Thanks in large part to these racquetball blog posts, Terry (Lisa’s father) has expressed an interest in playing together when he came out to help with Lisa’s chemo recovery. “How nice,” thought I, “a little guy bonding with my quasi-kinda-father-in-law. Surely great strides in mutual understanding and respect will result from this adventure. Why, in the afterglow of the manly rites of physical contest, we might just come to see one another as family!”
History is rife with stories of fathers who disapprove of their daughters’ choice of mate. They’ve imprisoned the daughters, smothered them, had the men assassinated or transported to Australia… but never, NEVER, has a father tried to cause a fatal brain hemorrhage with a well-placed racquetball.
Ok, maybe it wasn’t that bad. :D
We went to Bally’s and hit a few warm up shots, then I graciously (graciously!) allowed him to serve. Well. His first few hits were no great shakes, and in fairly short order I was up by a handful of points and I was starting to go easy on my serve; no reason to embarrass the guy, I figure. Well well well well well… turns out, he just had to get adjusted to the difference in equipment between racquetball (with which he has minimal experience) and squash (which he has played twice a week for 30 years). Even as he still missed shots, it became clear that he had no problems at all getting to the ball, nor with hitting wickedly-difficult-to-return shots of his own. He kept the score within four or so as we climbed up towards 15.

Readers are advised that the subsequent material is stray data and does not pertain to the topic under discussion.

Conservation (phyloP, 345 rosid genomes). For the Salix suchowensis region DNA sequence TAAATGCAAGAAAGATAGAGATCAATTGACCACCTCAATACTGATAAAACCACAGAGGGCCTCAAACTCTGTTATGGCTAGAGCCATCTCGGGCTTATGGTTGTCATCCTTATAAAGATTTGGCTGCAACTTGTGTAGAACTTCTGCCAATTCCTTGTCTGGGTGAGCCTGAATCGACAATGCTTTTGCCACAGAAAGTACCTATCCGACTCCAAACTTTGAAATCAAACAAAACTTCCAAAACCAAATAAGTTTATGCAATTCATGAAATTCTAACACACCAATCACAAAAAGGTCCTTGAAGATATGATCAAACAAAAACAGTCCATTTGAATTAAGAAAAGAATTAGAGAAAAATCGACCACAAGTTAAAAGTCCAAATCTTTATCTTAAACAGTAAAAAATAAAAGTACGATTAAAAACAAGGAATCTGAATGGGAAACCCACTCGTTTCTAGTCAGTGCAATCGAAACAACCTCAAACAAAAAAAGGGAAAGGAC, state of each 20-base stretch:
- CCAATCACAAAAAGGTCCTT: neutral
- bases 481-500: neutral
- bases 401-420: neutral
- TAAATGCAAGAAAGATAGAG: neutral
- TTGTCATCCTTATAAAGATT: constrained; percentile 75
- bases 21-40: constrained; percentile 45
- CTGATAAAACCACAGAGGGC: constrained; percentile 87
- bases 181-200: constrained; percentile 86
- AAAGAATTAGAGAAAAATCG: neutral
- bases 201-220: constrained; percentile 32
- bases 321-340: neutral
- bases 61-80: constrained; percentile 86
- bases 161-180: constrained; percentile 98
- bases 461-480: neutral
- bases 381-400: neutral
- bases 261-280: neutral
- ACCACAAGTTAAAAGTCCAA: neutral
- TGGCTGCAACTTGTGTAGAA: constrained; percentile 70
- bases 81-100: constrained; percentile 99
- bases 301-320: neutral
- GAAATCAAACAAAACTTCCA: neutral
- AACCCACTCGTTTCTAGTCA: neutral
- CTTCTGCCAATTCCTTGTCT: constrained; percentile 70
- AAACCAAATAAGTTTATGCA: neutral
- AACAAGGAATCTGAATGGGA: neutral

Then WHAM! I get pegged in the ear. I drop to the floor, trying hard not to frighten nearby children with the classic Eastern European blasphemies that I’m rightly famous for. I shake it off and, although I still can’t hear out of that ear and my equilibrium is roughly the same as a 250-pound infant’s, I finish out the first game, 15-11 or so. We pause for water, then he serves up the second game. By now, he’s really getting his sea legs under him (and, of course, blood is slowly filling my eye sockets, making it difficult to see). The score stays closer, although I lead by a point or two for most of it, but around the 11-point mark he takes control and closes me out 15-12.
Despite my survival instincts screaming at me to hide in a tree somewhere, we will play again on Saturday. I still can’t hear properly out of my right ear. Pray for me.